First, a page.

для тех, кто читает по английски - перевод - НУЕГОНАХЪ
And, the cons of RV'ing:
- High, high cost; it's more expensive than taking several weeks of vacations every year, even flying and staying in nice hotels
- Travel is limited to the continent; even parts of the US are off limits to RV'ers, such as Hawaii, Puerto Rico, Guam
- While more secure than a tent or tent-trailer, they are still susceptible to bears and thieves, much more so than a hotel room
- Maintenance/Setup - All the conveniences also require that connections be hooked up and other setup procedures be followed when settling in somewhere, and at certain points toilets need to be emptied and other routine maintenance is required which takes time away from the trip
- Lack of Mobility - while they are mobile to get around the nation, they are actually best suited for trips to the open country. Visiting a city would be extremely difficult, maybe even outright impossible for some. I know I don't see these things in NYC more than a couple times a year, and then they're always moving, never stopped anywhere - they can't park anywhere, not even in a parking garage, they don't fit.
- Inconvenient in many ways - once you're set up, there's no driving out to a store or moving that thing, unless you disconnect and close it all back up. You may not be able to find parking, you may not be able to stop someplace you want to see because there's nowhere to park.
- The beautiful wilderness views will be affected by other RV'ers, possiby, and also by the limitation of the RV not being able to go as far off the road as regular vehicles or hiking w/ backpacks and tents, so even the great outdoors experience will have limitations.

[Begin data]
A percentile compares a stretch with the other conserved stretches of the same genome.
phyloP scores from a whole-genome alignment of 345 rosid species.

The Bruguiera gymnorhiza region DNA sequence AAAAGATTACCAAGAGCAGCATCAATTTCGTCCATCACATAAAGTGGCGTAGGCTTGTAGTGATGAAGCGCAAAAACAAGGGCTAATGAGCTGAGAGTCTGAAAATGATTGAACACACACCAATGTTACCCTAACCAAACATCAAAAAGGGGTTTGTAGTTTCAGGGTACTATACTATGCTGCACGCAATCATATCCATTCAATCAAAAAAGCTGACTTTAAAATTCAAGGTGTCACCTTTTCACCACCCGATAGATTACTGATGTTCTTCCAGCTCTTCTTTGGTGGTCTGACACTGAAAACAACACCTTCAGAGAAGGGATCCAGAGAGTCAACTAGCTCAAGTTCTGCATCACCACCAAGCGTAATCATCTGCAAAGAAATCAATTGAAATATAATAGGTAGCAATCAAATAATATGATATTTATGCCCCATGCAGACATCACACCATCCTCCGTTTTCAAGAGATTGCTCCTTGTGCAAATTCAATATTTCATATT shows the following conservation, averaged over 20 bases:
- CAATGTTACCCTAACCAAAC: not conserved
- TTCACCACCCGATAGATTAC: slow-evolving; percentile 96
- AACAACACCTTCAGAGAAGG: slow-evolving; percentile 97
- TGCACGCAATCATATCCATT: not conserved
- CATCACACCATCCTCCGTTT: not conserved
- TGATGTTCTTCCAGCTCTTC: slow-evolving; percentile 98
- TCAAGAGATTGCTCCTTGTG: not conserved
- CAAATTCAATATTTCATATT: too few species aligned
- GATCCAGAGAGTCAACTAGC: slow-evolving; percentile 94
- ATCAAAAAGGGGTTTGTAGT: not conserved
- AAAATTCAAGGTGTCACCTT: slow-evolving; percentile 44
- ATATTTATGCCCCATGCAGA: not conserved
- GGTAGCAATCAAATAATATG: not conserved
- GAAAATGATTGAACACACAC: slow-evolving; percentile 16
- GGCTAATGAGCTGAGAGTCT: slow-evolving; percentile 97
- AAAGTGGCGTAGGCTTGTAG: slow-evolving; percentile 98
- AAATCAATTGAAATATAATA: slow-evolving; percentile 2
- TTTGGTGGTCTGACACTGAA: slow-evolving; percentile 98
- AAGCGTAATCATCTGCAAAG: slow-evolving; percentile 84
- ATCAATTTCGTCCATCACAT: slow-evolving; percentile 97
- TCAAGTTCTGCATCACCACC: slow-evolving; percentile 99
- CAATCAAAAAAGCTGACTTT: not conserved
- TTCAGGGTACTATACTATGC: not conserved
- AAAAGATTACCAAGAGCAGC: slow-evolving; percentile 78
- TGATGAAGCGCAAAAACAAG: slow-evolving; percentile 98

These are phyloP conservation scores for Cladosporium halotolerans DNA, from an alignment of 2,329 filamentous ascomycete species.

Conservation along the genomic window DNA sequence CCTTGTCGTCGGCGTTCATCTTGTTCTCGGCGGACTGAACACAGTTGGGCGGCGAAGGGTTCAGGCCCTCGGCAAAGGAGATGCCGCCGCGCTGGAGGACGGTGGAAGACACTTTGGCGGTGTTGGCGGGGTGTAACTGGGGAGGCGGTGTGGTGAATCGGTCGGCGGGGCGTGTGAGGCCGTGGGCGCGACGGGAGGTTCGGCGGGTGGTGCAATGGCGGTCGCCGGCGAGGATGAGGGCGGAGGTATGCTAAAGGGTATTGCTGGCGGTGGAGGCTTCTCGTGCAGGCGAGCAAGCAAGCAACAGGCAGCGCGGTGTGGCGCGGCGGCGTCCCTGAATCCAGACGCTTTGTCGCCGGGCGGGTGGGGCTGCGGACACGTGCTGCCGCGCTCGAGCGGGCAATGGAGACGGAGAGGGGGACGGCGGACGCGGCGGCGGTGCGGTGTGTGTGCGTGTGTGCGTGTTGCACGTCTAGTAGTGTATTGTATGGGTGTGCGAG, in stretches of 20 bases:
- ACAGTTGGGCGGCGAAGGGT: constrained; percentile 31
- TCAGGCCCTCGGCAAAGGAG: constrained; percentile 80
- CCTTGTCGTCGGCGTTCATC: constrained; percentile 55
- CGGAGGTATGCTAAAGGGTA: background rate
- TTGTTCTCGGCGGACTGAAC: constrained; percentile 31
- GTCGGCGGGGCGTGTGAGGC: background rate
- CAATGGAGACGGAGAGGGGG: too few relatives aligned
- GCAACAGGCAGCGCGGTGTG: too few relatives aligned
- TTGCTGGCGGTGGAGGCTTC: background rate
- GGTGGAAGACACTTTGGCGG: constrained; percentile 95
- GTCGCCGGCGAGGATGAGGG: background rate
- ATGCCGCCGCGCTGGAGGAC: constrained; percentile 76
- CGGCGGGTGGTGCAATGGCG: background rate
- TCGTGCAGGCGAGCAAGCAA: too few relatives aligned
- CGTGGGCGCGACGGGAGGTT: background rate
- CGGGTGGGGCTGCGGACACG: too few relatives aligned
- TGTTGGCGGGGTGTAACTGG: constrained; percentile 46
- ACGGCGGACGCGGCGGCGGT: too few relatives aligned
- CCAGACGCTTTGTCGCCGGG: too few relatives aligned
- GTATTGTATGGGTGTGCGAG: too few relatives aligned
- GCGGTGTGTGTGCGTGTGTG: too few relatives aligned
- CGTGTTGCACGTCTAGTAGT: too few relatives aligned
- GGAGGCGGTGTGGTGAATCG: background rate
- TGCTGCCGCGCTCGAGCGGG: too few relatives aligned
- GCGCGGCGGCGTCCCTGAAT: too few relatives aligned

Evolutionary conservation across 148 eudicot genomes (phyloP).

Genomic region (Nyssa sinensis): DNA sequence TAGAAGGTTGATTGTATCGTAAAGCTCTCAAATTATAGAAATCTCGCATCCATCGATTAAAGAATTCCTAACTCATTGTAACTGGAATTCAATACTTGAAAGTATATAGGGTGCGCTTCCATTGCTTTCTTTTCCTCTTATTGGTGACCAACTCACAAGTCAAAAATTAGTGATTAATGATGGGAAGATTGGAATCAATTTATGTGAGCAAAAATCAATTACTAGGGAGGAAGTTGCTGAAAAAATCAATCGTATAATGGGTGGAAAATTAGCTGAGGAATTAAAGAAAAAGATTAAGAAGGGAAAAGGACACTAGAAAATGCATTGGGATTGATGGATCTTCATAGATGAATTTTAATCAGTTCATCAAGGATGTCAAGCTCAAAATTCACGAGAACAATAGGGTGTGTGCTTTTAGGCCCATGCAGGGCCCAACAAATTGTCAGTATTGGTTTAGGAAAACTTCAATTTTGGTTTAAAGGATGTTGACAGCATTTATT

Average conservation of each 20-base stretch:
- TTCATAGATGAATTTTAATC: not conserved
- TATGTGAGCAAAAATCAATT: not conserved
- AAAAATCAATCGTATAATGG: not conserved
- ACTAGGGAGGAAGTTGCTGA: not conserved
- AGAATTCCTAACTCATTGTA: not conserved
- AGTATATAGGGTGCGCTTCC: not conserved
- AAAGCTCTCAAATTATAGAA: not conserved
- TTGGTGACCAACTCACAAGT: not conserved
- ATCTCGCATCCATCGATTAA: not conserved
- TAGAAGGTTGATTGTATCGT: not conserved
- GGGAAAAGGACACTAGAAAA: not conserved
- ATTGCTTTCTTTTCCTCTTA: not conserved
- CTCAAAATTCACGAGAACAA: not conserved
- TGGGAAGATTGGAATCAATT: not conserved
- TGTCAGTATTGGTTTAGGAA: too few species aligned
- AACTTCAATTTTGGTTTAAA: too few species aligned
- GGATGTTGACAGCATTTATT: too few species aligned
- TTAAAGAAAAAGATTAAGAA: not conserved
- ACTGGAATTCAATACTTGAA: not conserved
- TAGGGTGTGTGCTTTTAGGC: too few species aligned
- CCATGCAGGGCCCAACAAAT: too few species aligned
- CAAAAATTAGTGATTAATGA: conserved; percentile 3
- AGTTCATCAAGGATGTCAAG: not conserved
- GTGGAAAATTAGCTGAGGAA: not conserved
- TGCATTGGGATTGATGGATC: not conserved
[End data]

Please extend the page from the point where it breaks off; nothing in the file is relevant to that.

In the end, RV'ers pay a high price for their activity. It's obviously up to each person to decide whether or not it's worth it for them. For me, it's just not worth it. I think even if I had the time to go for months-long trips, I would opt for a smaller, more economical vehicle that's much better on gas, which I can park anywhere, and which requires no special attention or maintenance beyond that of any other vehicle. I'd go with some kind of van that is outfitted for light sleeping/camping, and I'd take a tent along. I think it's just as nice to wake up in a tent and step out to the great outdoors, when I consider the value.
And, I'll say that it does come down to the money. I'd have to really have a lot of money to burn before I ever bought and used an RV. It's just a very high price to pay for something which will also restrict my travel options and negatively impact my travel more than the positive enhancements it would bring to travel. I could afford a lot of airline tickets and hotel stays for the cost of an RV, and have plenty left over for other things. I can even afford to rent an RV several times and still have money to travel in other ways and to other places which are beyond the boundaries of the RV.
Again, I'm not out to "bash" RV's or those who enjoy RV's. I am just trying to put out my thoughts about RV'ing and my reasoning that it's a particular group that will enjoy RV'ing as opposed to "the masses". As I see it, the RV enthusiast:
- Has lots of money to spend on RV'ing
- Has lots of time to spend on RV'ing
- Prefers a particular type of travel which focuses on the outdoors and wilderness settings while avoiding cities and avoiding foreign travel (other than Canada and maybe Mexico)
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